Chapter

Agent‐Based Practical Reason

Michael Slote

in Morals from Motives

Published in print March 2001 | ISBN: 9780195138375
Published online November 2003 | e-ISBN: 9780199833696 | DOI: http://dx.doi.org/10.1093/0195138376.003.0007
Agent‐Based Practical Reason

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Practical reason or rationality can be understood in agent‐based terms. Strength of purpose, for example, can be internally characterized, and the rationality of the courage to face facts and not deceive oneself about what is unpleasant or horrifying can also be understood in agent‐based terms. Practical rationality also requires us not to be self‐defeatingly insatiable in our wants, but this likewise is a feature of inner motivation. Finally, being rational seems to require a certain amount of concern for one's own well‐being or happiness – just as being moral requires a certain kind of concern for others; but like the other conditions of practical rationality just mentioned, this kind of concern can readily be understood in agent‐based terms. In fact, it makes more intuitive sense to understand the rationality of self‐interest in terms of motivation than to understand it in terms of (expectable or expected) consequences (for the agent).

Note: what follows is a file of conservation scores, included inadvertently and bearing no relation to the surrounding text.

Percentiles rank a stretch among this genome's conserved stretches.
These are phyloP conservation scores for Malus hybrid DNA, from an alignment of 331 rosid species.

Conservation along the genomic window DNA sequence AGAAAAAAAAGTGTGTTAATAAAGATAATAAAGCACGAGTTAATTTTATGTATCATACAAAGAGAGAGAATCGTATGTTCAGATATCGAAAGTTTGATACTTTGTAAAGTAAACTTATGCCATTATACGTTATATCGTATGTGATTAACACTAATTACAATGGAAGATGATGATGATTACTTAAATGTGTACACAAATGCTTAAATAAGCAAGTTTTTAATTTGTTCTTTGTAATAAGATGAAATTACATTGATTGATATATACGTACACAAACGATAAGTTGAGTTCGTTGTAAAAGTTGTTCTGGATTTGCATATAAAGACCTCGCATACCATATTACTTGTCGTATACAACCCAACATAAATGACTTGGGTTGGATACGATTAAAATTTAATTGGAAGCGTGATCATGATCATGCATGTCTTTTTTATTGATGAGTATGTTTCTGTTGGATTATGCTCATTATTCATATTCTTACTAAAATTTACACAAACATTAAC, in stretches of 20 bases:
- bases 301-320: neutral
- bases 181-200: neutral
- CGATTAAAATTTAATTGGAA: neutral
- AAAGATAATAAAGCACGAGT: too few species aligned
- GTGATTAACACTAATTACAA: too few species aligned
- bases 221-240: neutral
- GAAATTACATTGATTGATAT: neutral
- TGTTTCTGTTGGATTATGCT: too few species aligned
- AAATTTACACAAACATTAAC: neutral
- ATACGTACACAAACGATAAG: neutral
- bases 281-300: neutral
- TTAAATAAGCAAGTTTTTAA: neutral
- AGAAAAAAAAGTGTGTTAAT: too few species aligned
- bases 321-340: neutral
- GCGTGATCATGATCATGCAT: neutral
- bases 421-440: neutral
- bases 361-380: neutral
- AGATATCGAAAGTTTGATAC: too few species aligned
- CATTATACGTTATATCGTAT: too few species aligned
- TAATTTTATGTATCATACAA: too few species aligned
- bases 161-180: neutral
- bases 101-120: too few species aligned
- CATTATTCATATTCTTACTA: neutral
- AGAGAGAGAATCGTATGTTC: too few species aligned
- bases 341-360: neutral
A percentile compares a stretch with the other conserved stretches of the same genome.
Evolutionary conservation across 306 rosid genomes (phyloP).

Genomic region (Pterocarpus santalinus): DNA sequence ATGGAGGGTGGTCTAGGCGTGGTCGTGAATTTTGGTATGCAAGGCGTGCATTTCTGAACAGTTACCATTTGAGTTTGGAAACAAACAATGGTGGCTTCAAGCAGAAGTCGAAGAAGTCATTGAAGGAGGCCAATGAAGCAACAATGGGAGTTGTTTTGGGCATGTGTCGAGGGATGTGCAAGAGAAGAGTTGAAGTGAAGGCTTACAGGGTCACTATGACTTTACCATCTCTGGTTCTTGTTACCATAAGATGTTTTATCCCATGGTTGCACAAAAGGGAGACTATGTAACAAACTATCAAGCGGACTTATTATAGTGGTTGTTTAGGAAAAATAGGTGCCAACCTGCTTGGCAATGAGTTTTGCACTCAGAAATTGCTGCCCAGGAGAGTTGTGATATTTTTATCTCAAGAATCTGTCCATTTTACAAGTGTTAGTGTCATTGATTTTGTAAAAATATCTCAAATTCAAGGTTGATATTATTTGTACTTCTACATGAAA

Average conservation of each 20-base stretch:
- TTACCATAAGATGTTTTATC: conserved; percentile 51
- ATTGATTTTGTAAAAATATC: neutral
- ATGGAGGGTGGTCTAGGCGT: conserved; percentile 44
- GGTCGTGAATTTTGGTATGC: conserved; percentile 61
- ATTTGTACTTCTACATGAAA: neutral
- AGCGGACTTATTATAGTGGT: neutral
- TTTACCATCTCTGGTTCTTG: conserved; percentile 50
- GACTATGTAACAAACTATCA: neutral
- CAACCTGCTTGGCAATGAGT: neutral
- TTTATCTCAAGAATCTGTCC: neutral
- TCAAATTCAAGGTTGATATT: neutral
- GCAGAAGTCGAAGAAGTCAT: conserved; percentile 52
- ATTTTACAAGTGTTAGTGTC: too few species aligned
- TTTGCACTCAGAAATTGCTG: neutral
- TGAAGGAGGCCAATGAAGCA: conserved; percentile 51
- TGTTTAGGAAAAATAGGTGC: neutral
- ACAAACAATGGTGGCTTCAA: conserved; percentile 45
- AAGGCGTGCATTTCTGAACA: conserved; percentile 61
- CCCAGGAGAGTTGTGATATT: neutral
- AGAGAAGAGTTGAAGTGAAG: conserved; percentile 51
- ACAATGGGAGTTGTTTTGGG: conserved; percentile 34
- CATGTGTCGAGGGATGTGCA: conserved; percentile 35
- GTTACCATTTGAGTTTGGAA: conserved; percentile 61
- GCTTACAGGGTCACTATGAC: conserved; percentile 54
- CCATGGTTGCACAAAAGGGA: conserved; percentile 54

Keywords: agent‐based; courage; insatiable; practical rationality; practical reason; strength of purpose; well‐being

Chapter.  11457 words. 

Subjects: Moral Philosophy

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